The National Park Service asked the Aircraft Owners and Pilots Association last month to help define a new national historic site at Moton Field, Alabama, to preserve and interpret the history of the Tuskegee Airmen, America's first black combat pilots.
AOPA met in February with Park Service officials, representatives of the National Air and Space Museum and the Naval Aviation Museum, local tourism officials, and others including surviving airmen themselves. Host for the event was Alabama's Tuskegee University, the former Tuskegee Institute—the leading historically black institution selected early in World War II to support training of the airmen.
This select group of pilots ultimately served with distinction in Africa and Europe in segregated, all-black squadrons. No bomber escorted by the airmen's famed "Red Tail" P-51 fighters was ever lost to enemy action. Their exemplary combat performance was a direct precursor to President Truman's desegregation of the U.S. military by executive order in 1948.
The Tuskegee experience also encompasses compelling personal stories of legendary flight instructor "Chief" Anderson and [General] Benjamin O. Davis and others who would be trail blazers in post-war military and civilian aviation. The Moton Field site also recalls First Lady Eleanor Roosevelt's pointed visit and daring, impromptu flying lesson with pilots that American society said were not good enough for military flying.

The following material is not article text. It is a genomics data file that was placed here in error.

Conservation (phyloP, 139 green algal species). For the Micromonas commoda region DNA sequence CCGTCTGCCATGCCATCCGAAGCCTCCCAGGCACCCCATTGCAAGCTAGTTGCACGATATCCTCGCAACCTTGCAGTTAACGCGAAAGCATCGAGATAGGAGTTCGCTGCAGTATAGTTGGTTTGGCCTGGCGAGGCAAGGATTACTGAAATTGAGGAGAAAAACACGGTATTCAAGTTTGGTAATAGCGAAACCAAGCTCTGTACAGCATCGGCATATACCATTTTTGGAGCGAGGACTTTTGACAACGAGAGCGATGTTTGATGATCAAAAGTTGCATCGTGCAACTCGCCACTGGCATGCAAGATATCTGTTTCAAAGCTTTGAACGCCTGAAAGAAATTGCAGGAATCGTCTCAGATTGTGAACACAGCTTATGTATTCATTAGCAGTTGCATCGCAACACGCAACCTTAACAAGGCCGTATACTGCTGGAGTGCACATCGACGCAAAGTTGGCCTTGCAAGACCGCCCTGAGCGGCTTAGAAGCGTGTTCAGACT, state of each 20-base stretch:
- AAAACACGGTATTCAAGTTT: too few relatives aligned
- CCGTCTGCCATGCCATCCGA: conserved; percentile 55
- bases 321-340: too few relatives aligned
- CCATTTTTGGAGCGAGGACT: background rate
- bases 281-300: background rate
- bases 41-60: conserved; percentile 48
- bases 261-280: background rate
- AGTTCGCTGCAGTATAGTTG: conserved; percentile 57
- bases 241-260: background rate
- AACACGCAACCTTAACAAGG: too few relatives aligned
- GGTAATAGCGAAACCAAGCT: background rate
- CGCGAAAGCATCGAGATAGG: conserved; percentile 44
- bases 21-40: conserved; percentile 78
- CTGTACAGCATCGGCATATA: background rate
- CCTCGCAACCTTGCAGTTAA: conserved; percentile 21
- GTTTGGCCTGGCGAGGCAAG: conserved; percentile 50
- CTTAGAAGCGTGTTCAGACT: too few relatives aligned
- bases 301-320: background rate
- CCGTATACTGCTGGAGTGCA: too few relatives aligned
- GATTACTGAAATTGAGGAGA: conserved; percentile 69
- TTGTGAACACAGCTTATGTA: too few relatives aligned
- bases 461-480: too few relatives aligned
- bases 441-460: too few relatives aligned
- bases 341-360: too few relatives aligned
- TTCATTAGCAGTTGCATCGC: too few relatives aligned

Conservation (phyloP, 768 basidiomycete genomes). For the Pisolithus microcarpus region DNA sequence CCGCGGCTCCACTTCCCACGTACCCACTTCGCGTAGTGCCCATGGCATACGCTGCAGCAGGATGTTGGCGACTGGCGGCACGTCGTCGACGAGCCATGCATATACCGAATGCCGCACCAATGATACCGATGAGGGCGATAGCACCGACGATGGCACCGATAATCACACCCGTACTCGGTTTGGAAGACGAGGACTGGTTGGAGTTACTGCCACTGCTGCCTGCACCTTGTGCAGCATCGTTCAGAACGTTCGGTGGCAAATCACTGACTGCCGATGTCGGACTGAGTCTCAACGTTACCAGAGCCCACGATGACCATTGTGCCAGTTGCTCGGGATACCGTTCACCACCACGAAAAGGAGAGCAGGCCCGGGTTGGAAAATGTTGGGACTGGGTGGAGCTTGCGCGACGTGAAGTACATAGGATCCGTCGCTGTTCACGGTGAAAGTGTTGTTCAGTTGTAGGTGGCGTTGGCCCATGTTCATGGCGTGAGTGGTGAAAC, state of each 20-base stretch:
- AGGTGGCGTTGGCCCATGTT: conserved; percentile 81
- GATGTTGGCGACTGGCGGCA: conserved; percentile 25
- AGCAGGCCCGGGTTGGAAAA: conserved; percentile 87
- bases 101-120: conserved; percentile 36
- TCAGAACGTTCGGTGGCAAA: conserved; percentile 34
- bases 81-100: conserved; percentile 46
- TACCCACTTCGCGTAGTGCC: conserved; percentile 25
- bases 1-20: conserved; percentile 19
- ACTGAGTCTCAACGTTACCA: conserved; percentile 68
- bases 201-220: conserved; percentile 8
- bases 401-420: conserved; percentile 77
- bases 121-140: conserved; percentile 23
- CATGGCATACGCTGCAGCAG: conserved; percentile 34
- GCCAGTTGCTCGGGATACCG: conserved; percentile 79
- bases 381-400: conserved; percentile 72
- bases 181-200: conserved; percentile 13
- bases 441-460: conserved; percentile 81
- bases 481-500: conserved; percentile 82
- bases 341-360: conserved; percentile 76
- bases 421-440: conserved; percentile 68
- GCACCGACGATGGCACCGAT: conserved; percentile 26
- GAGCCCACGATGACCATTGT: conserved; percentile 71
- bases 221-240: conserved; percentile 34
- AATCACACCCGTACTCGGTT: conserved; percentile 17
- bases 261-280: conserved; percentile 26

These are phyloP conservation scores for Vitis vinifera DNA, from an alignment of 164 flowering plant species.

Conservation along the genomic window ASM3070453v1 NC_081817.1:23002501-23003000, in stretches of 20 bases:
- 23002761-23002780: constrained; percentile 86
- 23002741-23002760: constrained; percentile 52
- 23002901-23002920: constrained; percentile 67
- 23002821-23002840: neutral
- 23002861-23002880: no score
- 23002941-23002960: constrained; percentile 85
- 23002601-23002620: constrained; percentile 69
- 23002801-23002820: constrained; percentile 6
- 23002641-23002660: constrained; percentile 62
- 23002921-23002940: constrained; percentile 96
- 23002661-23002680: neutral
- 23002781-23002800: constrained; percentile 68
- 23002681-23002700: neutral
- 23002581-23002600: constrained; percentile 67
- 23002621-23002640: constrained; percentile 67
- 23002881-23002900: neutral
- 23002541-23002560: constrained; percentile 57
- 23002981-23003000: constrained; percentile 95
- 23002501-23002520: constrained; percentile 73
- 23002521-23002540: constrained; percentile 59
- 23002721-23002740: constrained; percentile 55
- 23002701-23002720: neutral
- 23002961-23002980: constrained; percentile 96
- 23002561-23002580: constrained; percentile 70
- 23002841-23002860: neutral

Congress has already authorized (but not yet appropriated) $29.1 million to restore historic hangars, buildings, and ramp in a corner of Moton Field, today Tuskegee's municipal airport. Park Service officials believe it would be the only restored World War II primary training base in the United States.
Tuskegee University plans to donate adjacent land for a Tuskegee Airmen National Center museum and interpretive facility overlooking the site. The national center would be financed by private contributions.
The entire complex, just steps away from the Moton Field runway and ramp, would be an attractive destination for private fliers, including those en route to and from Florida. A cooperative education proposal would promote the facility as a destination for student cross-country flights, especially for local aviation-degree students and numerous military training operations in the region. A fully implemented historical complex would aid development of Moton Field and its role in the community, an economically depressed area.
Located just one-quarter mile from Interstate 85 (the main Atlanta-to-New Orleans route), the project offers significant potential for regional tourism. It would be one of three area attractions commemorating key civil rights struggles of the 1940s, 1950s, and 1960s. Others include a Rosa Parks bus boycott national site and the Selma-to-Montgomery Trail.
AOPA Senior Vice President of Communications Drew Steketee assisted the session to help the Park Service design a project for multiple national and regional audiences, including the military and aviation communities.
"You can't walk this hallowed ground of aviation and civil rights history without being touched by what it all meant to America," said Steketee. "And walking the site with surviving Tuskegee Airmen themselves was a real honor."
"This will be more than just another aviation museum."
March 7, 2000